San Jose Sharks are poised to take over first place
March 09, 2019 7:33 AM
by Nick Pellegrino
The race for the Pacific Division title could flip tonight, with the San Jose Sharks poised to take over first place with a victory and, while the Vegas Golden Knights need to win in Calgary to knock the Flames from the top rung on the division ladder.
The Sharks, with captain Joe Pavelski and all-star defenseman Brent Burns still playing well-enough despite the flu, are on a tear since winning three straight overtime contests in late January, then continuing the streak with a victory in Calgary.
But the focus here is on the Flames and the statistical reasons while a flame-out is occurring.
The biggest farce of a stat making the rounds through the national media is Calgary’s scoring differential in the third period. Entering Saturday, the Flames ranked first in goals scored (95) and goals allowed (56) for an NHL-leading margin of +39.
Although impressive, such numbers have completed altered ever since San Jose won in Southern Alberta, 5-2, on Feb. 7. In the ensuing month, Calgary’s third-period prowess has disappeared.
In Calgary’s last 15 contests, it owns just a 7-6-2 record (7-8 against the spread), with that marvelous third-period margin dropping a full 10 goals from a season-high +49. Included was a -1 against the Knights this past Wednesday, when Vegas scored the lone third-period goal to take a 2-1 verdict.
It’s an indication that opponents are getting more physical to stop the free-skating Flames attempt to emulate the Gretzky-era Edmonton Oilers by out-scoring opponents.
In the other periods, Calgary is even in the first stanza, and +2 in the second 20 minutes. Opponents have learned to jump on the Flames early, then settle down and play defense -- gee, sounds like changes found in Stanley Cup Playoff action (another reason Calgary won’t come close to “hoisting the hardware”).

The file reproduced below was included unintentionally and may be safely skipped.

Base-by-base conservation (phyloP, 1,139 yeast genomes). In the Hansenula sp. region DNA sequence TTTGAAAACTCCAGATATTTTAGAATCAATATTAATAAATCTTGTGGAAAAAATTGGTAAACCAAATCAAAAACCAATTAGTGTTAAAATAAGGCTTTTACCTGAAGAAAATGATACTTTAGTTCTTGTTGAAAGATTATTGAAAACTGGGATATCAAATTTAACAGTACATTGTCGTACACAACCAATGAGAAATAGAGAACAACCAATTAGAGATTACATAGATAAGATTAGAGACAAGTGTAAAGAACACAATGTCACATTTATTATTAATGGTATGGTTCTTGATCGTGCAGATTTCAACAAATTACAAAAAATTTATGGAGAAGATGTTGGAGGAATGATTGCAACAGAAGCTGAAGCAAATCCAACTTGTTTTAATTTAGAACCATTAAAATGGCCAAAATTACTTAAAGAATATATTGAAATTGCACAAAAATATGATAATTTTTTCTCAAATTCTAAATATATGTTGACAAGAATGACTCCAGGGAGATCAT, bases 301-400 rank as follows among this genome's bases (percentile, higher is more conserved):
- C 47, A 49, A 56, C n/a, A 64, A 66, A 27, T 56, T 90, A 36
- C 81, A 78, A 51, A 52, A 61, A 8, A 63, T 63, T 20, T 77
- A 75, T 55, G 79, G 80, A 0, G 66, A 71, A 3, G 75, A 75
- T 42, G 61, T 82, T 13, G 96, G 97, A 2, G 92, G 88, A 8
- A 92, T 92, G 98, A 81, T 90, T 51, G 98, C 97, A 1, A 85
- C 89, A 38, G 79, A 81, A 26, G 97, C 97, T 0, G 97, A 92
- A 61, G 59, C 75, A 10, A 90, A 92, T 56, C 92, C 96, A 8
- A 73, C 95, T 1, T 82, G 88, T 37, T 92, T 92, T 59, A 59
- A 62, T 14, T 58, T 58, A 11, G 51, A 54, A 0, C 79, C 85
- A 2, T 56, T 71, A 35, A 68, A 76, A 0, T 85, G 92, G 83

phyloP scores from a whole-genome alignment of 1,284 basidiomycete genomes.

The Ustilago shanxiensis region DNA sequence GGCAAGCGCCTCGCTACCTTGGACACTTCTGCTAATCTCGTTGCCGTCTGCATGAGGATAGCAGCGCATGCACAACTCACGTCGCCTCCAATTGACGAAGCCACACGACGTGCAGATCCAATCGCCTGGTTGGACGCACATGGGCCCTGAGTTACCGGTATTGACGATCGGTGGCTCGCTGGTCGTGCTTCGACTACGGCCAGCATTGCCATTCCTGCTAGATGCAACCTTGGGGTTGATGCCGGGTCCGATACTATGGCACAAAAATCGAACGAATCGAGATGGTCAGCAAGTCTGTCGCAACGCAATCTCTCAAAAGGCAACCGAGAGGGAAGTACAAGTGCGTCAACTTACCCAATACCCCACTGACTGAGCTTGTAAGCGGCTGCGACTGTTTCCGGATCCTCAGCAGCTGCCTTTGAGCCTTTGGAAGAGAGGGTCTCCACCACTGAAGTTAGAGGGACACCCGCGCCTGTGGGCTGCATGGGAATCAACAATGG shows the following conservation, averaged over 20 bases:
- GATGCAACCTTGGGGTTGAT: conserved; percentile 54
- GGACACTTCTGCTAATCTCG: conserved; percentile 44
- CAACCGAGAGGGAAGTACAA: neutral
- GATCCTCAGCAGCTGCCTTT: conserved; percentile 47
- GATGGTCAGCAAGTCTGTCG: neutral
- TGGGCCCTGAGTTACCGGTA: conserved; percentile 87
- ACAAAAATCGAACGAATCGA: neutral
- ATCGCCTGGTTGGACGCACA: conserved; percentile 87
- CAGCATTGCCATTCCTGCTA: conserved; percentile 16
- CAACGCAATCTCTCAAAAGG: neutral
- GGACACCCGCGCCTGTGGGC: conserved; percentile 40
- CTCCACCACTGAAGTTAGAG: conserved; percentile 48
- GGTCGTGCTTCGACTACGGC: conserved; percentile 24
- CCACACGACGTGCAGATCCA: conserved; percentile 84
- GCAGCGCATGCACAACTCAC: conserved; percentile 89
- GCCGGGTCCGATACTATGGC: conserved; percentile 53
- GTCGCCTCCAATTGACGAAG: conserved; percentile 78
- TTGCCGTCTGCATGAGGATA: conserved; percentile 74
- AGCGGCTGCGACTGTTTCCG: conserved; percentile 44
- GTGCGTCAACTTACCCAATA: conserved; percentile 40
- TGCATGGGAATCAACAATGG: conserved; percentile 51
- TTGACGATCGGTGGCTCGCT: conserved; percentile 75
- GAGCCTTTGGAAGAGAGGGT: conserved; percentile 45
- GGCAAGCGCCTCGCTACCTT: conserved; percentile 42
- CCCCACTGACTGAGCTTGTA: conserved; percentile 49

A counter argument is Calgary’s record of 7-13-2 when trailing after two periods,, one short of the league high of eight by Winnipeg. But those wins came mostly in the first half of the season-- another phony stat unless you look deeper.
Count to zero
Another “easy to calculate” stat is how a team does after getting shutout or scoring just a single goal.
To no one’s surprise, No. 1 overall Tampa Bay is 10-0 in this situation -- but do you really want to lay $4 or $5 on the Lightning?
Meanwhile, a team to wager on after such a poor offensive performance is-- of all clubs -- the Vancouver Canucks. The killer whales are 8-6 in this spot, with the one of the losses occurring on consecutive shutouts losses when the club was ravaged by injuries and illness in early January.
Still, wagering blindly on Vancouver at plus-money nearly each time has proven profitable. The same goes with Montreal (10-4) and Carolina (11-6).
How are the Flames doing in this situation? A record of just 3-5, including their last game, a 2-0 loss at Arizona. Should their sub-.500 mark continue, Vegas becomes an even better underdog wager.
Also, ever since the teams’ first meeting last season, when Vegas won in the Saddledome, the home club has capturing the ensuing six contests.
It’s just a reminder: no matter how you perambulate on your path to determine what team or total to wager on, there are always numbers to tell you to go the other way.
Expect news in Washington tonight, as Alex Ovechkin is one point away from becoming the 49th player in NHL history to amass 1,200 career points.
Earlier this week, Caps goalie Braden Holtby became the second-fastest to reach 250 wins after stopping Philadelphia. The milestone came in his 409th career game. The record was set by Montreal’s Ken Dryden (381 games).
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